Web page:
“I was pretty good at it,”  says Greg Beals, himself a catcher in the Mets organization for three years.  “I was quick, but I didn’t throw like Dillon.”

“It’s fun to just watch them take infield,”  said one Big Ten coach last spring.  “I like watching him (Dingler) throw the ball to second base.  We notice things like that.”

So the question really was…when would Dingler be drafted, and why wasn’t he drafted sooner?

The first catcher taken came on the 13th pick, when the Giants took Patrick Bailey, from North Carolina State.  Bailey had his own tangibles, mainly offensive.  He hit .302 in three college seasons as a switch-hitter, and has impressive power potential.  Throwing-wise, he’s listed as having a good arm – an above average thrower.

An all-stater in football at Massillon Jackson, Dingler is capable of bringing a little linebacker to the catching position (above).

The second catcher taken went to Oakland with the 26th pick, Tyler Soderstrom, a high schooler out of California.  Again, the potential to hit in the big leagues, and with power.  Soderstrom has a sweet left-handed swing.  But as a catcher…they were already talking about him being switched to first base.

The next catcher taken was by the Yankees with the 28th pick…Austin Wells, out of the University of Arizona.  Again, it was his offense that tripped the trigger for the Yankees.  Wells was considered the best hitter among a rich class of catchers in this year’s draft.  But defensively, one scouting report lists him as ‘below average arm’, and a candidate to play first base.

Dillon Dingler was the next catcher taken, on day two, with the 38th pick…the first player taken in the second round.

“There’s no telling where this guy’s going to end up…that’s how good he is at everything,”  said MLB analyst Tim Kurkjian during a recent pre-draft broadcast.

Phoenix Bats congratulates Buckeye Dillon Dingler on his selection in the 2020 MLB draft.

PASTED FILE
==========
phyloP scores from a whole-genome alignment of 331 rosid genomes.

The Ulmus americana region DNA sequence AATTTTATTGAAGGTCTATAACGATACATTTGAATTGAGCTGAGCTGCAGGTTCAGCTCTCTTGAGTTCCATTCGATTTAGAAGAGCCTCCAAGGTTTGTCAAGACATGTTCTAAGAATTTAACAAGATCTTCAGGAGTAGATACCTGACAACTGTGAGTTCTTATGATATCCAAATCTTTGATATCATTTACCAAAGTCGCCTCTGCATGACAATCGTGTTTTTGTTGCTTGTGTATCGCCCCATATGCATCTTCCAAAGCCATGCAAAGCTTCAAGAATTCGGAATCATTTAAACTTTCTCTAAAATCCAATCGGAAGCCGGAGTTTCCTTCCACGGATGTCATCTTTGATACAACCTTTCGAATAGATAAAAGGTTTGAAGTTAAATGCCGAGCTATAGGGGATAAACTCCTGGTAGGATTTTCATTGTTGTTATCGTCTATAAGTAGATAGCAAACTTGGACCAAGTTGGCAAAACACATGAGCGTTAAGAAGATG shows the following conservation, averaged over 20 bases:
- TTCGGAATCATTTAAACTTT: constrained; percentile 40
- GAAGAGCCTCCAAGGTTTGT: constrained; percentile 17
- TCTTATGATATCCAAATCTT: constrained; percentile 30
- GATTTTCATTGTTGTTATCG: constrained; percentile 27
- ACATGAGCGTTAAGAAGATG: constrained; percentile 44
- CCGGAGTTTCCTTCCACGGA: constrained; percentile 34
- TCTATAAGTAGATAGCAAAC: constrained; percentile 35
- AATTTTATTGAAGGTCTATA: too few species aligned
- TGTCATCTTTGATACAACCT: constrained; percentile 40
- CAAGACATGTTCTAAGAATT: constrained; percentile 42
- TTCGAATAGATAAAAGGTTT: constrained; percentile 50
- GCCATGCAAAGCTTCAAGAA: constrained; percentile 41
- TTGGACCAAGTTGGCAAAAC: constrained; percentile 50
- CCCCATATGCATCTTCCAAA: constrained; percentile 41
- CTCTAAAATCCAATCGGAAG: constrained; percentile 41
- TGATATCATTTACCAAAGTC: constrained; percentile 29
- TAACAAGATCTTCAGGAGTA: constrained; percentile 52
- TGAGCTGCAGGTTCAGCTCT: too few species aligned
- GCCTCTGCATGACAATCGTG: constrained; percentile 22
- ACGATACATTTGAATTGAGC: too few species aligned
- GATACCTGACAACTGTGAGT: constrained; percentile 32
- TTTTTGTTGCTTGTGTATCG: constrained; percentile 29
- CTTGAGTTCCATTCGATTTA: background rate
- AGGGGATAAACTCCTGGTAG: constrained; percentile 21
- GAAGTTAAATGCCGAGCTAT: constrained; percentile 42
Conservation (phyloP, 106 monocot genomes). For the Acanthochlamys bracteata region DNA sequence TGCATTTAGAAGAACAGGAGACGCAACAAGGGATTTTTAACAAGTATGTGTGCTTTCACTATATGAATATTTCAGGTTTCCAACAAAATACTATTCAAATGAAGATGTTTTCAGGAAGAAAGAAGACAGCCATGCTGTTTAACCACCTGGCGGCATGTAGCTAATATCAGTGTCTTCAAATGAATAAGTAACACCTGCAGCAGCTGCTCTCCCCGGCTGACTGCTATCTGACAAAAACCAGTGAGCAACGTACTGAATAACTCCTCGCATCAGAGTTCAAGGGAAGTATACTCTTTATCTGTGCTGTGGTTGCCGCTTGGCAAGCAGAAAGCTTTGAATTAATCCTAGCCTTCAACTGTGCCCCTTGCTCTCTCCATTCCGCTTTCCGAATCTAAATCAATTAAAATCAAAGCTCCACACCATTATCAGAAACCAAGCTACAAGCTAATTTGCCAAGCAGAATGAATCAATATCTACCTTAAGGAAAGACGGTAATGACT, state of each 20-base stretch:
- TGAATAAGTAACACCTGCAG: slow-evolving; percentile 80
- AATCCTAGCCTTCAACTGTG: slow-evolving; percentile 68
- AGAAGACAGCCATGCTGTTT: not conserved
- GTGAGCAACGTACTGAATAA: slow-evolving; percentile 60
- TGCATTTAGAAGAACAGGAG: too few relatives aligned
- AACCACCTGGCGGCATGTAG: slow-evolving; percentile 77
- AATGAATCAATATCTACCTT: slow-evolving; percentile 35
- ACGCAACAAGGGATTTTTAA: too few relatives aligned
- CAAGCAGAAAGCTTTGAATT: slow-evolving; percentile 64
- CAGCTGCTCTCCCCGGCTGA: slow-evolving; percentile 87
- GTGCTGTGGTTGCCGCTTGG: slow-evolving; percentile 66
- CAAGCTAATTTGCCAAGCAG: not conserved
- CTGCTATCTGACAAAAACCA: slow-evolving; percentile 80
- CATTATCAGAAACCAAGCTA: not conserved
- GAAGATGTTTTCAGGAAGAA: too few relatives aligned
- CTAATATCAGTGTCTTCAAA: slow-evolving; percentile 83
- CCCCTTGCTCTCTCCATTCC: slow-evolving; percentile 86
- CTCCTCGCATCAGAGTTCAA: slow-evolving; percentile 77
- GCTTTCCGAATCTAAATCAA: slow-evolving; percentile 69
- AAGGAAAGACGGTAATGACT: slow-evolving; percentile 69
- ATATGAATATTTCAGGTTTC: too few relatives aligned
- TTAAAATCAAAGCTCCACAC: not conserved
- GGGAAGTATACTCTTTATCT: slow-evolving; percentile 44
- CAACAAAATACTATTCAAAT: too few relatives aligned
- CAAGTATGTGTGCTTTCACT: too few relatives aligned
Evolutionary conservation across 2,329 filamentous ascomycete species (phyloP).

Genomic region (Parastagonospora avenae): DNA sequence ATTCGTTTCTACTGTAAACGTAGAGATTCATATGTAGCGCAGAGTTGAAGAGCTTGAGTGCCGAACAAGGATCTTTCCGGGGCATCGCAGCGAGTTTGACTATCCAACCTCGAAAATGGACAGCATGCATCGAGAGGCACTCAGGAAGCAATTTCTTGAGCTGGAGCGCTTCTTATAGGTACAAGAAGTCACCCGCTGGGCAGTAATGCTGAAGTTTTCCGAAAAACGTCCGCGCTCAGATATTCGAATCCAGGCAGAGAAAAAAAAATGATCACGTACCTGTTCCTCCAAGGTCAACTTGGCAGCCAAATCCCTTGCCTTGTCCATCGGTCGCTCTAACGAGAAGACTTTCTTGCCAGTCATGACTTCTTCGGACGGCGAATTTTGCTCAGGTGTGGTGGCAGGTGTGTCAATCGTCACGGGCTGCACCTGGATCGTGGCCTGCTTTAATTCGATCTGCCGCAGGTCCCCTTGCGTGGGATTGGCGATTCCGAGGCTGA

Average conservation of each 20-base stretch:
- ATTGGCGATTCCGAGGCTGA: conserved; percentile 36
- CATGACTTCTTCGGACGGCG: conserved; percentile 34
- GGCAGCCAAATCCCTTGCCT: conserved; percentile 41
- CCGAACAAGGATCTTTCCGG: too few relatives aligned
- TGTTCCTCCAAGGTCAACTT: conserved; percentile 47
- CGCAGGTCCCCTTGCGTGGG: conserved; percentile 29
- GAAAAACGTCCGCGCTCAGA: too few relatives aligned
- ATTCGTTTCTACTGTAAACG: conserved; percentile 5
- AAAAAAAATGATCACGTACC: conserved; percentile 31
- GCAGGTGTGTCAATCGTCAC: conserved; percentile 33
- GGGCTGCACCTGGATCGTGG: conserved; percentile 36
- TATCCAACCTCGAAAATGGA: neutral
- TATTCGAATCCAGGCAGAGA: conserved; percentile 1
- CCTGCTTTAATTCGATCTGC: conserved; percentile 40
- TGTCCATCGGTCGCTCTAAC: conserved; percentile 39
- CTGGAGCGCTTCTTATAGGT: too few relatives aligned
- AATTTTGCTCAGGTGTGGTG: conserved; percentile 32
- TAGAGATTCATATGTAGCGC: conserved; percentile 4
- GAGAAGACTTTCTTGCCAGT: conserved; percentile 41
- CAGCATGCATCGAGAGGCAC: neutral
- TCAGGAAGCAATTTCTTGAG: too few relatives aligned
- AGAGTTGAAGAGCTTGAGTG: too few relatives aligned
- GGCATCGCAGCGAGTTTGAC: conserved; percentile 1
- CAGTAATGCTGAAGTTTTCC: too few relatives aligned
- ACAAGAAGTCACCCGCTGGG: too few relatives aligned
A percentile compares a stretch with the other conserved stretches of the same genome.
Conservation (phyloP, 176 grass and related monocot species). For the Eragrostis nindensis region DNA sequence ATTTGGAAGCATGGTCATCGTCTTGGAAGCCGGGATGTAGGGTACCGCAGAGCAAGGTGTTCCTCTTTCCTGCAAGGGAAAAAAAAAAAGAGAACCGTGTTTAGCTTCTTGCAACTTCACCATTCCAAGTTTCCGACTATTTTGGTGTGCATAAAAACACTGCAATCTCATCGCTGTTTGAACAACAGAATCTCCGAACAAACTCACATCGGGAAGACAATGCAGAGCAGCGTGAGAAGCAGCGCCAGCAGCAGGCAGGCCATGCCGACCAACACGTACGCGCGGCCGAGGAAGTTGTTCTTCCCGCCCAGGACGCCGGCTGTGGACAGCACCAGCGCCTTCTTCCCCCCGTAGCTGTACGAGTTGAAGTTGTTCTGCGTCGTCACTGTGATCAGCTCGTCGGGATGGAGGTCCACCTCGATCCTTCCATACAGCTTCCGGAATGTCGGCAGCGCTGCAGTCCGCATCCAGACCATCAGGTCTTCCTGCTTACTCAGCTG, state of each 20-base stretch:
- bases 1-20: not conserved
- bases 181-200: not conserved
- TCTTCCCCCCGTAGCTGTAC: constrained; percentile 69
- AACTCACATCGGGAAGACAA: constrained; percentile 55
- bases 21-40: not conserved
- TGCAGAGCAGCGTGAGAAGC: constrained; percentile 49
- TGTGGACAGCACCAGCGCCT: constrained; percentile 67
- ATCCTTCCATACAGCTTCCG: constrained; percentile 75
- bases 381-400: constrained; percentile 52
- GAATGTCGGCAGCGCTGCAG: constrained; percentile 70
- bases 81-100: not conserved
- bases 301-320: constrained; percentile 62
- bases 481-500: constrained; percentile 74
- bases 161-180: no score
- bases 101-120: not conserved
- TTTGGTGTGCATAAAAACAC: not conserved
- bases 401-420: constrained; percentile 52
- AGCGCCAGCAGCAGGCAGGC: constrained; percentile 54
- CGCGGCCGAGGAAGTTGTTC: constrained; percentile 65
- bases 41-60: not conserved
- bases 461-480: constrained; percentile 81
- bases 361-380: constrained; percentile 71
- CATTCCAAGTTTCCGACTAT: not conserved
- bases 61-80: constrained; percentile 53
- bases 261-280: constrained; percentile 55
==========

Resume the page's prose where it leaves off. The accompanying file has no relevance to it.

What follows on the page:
But at that same Lipscomb series in Nashville, I asked an Atlanta Braves scout watching from behind the screen to share his own thoughts about Dingler, mentioning Beals’ comments about “the dude factor”.

“That’s pretty good,”  he said.  “I should put that in my report.  Obviously his arm is something you notice.  I haven’t seen anyone throw like him this year, and I might not.  He’s athletic – put together – so it’s a pretty good bet he’s going to be successful.”

That was it.  That was all he said – a lot.  Scouts are usually pretty tight-lipped – kind of like Dillon Dingler

“I’m really excited for the future and to have the opportunity to put on the Tigers jersey,” Dingler Thursday in a statement on the Buckeyes’ athletic website.   “I was very fortunate to have a great baseball program in high school and then loved my time at Ohio State. The athletics program is second to none and has prepared me for this. I’ve been really fortunate to play for Coach Beals and to be a Buckeye.”

That was it.  That was all he said, and it said a lot.  He’s likely to creep up on a lot of baseball people once he signs and puts on that Tiger jersey.  But people are going to notice along the way – the athleticism, his ability to do everything well, the confidence…the intangibles so important to making it as a professional.

And they’re going to talk about that arm!  Taking infield will become an exhibition again.  This is one Buckeye they’ll actually welcome in Michigan.

Detroit got themselves a ‘dude’.

Moeller Brew Barn thanks everyone for their patronage and loyalty during the Covid-19 disruption of service.